Michele Bachmann, R-Minn., wasn’t the only female politician to announce her desire to become president in June. At the other end of the political spectrum and in another part of the American continent, Cristina Fernández de Kirchner made it official on June 21 that she wants to be re-elected president of Argentina. With just over four months to go before the election on October 23, Kirchner ended weeks of speculation. Having few credible rivals, opinion polls at this stage show her as a clear frontrunner, thanks in no small part to the fact that her first term as president, which began in 2007, is the result of the paradox of the Argentine economy.
Outpaced and overshadowed by many other emerging markets — most notably, neighboring Brazil — the country, nonetheless, boasts GDP growth well ahead of others in the region, reaching more than 8% in 2010. According to consultancy Roubini Global Economics, Argentina’s GDP growth is likely to slow markedly this year, largely because of deteriorating terms of trade, but it should still increase over 5%. High prices for agricultural commodities and export demand from countries such as China are the main drivers of this growth. With Fernández’s candidacy official, it’s hard to imagine that her Peronist government will embark on policies that would jeopardize that growth.
Still, there is no avoiding the fact that Argentina is a volatile and crisis-prone country — its sovereign debt default of 2002 being just one chapter. For that reason, the MSCI Barra international equity index demoted Argentina two years ago from “emerging economy” status to a “frontier economy,” lumping it with the economies of Bangladesh, Kazakhstan, Pakistan and Nigeria — that is, countries operating below their potential. “Argentina certainly is a frontier economy in that sense,” says Wharton international management professor Mauro Guillen. But when it comes to its frontier status, “something else is at work,” he notes.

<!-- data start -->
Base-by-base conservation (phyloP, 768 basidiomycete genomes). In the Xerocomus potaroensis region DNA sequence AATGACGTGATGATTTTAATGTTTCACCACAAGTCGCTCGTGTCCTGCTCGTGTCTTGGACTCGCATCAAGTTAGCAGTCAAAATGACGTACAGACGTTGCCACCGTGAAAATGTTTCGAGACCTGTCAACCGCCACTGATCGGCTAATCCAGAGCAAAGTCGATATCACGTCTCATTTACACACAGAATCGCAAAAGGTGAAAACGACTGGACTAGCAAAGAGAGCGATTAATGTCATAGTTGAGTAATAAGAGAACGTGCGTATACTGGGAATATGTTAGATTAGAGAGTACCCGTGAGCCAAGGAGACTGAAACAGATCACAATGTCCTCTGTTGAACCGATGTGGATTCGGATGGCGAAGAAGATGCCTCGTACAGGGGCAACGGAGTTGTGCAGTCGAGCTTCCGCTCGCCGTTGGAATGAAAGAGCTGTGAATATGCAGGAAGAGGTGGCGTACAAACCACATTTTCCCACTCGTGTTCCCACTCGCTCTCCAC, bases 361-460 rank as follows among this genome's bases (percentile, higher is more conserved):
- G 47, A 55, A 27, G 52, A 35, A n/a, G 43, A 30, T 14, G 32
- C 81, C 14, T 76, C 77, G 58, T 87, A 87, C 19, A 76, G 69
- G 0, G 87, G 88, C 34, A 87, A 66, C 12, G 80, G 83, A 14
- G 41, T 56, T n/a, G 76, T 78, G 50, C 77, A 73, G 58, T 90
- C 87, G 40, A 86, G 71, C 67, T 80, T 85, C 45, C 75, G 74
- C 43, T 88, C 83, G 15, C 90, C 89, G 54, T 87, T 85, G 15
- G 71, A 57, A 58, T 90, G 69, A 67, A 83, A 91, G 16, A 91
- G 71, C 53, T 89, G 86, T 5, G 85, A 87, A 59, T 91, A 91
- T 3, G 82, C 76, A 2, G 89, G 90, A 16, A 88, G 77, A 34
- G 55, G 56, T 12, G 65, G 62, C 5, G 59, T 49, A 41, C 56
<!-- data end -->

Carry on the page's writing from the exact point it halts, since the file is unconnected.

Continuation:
For many observers, the “something else” is closely linked to the way Argentina’s immense supply of pampas, or grassland, was distributed in the early 20th century and how that helped entrench attitudes toward investment and profit-seeking that still shape Argentina today. “Very large holdings were doled out to rather few large landowners [in Argentina],” according to Jeremy Adelman, a history professor at Princeton University. “This is in contrast to the North American model, where land was given to individual families. The North American model had its own faults…. But in Argentina, the effect was that an agrarian elite became attached to a … model of accumulation [that allowed] them to charge good rents without taking the risk of investing in new technology.” What’s more, that attitude toward investment has been replicated in other sectors, he says.
“This is a country where there is a war between two parts of society,” adds Guillen. “The division cuts right across social, economic and political categories. You have one faction that is more liberal, export-oriented and competitive, and another faction that is more inward-looking, populist and not at all competitive. Since 1940, each of those factions has had the upper hand. The country has not been able to get out of that dynamic.”
The fact remains that Argentina does not have a political culture allowing it to move on from some of the attitudes to business formed when the country was a frontier economy in the literal sense of the word. “Argentina has not developed the kind of institutions that would allow a debate over the form of capitalism the country needs to [adopt],” says Adelman. “The parties represent coalitions. Each side is strong enough to nullify the other, but not strong enough to triumph. The Peronists, who are in power today, represent a coalition of the historical losers in Argentina, but they have been unable to articulate a sustainable alternative.”
Will October’s presidential elections offer anything resembling a new era in politics for Argentina? Guillen thinks not. “Argentina’s politics is essentially a pendulum,” he notes. “It simply oscillates every five to seven years.” This is one reason why change in Argentina is often less about transformation through reform, and more about undoing whatever the other side did before. “You tend to get the kind of change that just undoes the previous decade’s change,” according to Guillen. “That’s why they say, ‘In Argentina, you can never predict the past.’”